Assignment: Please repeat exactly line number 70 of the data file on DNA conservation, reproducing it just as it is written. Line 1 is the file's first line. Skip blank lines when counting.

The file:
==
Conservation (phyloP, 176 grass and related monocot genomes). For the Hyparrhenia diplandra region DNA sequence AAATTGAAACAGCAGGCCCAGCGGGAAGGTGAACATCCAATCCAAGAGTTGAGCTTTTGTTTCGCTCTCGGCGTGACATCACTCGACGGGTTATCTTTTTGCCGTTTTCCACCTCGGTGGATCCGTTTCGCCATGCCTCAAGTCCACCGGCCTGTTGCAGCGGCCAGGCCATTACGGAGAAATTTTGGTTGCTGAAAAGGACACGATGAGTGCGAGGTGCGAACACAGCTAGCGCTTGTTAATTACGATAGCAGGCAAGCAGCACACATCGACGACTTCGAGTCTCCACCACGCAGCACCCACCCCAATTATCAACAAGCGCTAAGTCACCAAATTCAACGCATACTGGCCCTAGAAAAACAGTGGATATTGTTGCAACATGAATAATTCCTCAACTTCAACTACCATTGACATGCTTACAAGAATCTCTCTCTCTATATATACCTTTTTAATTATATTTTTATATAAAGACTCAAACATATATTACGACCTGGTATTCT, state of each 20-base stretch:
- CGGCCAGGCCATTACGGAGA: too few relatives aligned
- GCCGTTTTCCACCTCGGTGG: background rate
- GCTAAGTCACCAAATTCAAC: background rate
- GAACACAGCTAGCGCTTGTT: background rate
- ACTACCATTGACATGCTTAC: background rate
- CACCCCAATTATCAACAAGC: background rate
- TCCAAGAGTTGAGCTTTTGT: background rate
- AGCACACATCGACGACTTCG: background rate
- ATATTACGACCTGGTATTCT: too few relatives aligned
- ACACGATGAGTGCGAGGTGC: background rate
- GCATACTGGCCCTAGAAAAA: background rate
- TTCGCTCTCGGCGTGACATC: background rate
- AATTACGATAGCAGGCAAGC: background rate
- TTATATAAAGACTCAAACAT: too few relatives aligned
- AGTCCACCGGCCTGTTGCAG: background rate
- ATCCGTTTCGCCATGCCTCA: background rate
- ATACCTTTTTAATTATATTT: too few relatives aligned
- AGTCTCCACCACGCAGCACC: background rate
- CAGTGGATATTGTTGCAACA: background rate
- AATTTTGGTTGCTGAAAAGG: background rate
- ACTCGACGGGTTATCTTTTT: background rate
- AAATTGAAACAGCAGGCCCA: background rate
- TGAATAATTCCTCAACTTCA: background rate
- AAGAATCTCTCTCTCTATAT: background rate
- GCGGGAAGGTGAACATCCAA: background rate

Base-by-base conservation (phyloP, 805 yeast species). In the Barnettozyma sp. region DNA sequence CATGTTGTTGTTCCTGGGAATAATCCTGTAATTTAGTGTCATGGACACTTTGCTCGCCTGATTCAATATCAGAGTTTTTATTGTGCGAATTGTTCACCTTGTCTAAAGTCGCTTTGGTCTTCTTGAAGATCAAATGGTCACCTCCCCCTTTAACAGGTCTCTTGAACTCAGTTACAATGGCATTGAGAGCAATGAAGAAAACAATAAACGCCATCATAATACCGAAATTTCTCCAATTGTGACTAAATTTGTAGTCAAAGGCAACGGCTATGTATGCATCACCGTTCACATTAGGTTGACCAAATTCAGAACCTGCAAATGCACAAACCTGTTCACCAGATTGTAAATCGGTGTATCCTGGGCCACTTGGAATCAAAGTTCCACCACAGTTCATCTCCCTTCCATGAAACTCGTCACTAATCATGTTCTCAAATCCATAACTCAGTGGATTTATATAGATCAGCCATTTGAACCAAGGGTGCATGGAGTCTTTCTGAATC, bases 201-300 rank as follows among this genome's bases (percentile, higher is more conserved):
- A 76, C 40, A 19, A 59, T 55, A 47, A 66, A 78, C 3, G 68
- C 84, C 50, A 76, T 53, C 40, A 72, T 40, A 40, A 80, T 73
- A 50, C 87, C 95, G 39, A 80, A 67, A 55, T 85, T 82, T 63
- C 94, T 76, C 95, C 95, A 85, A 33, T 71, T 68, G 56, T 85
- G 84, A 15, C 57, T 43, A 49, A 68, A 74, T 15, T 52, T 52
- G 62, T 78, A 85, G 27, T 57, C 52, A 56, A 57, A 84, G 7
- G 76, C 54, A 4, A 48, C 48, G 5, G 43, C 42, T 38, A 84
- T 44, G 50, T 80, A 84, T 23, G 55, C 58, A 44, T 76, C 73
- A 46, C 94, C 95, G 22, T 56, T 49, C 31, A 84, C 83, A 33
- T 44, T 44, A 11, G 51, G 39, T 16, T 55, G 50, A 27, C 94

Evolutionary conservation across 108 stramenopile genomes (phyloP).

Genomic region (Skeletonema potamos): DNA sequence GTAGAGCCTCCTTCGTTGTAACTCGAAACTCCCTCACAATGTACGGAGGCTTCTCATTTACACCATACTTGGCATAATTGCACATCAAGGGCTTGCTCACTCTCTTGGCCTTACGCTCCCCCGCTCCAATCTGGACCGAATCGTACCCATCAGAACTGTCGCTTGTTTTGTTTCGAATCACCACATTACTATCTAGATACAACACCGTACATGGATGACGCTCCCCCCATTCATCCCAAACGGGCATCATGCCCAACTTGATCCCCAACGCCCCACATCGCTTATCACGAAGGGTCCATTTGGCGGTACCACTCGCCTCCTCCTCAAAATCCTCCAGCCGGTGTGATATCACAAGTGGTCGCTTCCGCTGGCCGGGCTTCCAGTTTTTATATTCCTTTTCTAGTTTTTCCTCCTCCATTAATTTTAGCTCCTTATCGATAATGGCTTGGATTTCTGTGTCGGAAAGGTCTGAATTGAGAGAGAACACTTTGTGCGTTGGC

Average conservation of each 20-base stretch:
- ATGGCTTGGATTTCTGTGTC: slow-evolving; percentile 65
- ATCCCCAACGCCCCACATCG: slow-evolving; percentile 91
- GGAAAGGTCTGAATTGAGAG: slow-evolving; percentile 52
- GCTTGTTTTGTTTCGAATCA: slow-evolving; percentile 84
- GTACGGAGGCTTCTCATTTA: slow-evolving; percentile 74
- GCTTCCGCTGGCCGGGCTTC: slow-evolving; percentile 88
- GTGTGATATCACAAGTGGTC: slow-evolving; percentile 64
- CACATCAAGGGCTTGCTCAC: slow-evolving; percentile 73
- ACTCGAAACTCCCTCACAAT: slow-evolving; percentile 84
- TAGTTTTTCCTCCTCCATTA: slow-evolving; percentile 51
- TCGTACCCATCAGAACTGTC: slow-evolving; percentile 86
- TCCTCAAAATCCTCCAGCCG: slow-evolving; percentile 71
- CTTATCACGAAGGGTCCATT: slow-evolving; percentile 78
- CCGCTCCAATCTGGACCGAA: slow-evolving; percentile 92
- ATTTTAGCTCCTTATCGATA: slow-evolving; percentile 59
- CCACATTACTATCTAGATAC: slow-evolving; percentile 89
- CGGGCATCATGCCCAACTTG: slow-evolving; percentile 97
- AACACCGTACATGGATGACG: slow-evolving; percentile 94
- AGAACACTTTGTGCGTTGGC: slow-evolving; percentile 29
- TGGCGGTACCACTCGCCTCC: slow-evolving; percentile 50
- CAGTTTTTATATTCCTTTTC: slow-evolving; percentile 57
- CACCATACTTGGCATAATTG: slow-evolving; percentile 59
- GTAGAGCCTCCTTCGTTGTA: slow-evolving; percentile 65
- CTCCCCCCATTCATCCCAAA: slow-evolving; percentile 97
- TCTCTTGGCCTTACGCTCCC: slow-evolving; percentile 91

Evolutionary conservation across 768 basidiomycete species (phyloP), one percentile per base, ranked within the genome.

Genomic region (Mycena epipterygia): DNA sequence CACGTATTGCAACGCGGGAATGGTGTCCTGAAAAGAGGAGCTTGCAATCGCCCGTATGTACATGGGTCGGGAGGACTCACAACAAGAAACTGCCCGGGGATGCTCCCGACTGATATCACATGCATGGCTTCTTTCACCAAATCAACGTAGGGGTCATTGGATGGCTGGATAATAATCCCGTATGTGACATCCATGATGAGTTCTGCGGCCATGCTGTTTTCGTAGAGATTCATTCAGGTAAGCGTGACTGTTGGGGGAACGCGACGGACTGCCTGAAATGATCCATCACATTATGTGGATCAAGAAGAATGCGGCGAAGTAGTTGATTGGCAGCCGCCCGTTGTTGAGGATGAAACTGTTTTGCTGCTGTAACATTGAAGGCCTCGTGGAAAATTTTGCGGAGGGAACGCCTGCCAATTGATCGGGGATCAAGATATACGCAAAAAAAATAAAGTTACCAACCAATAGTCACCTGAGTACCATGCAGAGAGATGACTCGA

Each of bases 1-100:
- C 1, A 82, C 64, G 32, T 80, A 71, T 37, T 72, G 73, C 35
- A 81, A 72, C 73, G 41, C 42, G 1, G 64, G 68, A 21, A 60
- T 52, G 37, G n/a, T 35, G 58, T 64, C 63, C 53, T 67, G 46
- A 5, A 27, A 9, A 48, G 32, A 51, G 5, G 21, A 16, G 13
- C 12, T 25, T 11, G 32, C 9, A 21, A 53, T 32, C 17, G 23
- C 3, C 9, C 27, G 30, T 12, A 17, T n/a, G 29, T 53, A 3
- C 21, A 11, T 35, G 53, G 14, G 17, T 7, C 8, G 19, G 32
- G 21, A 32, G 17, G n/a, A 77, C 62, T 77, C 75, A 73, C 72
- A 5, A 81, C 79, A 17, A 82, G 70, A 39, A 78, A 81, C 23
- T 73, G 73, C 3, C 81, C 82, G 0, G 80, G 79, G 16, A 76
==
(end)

- A 81, A 72, C 73, G 41, C 42, G 1, G 64, G 68, A 21, A 60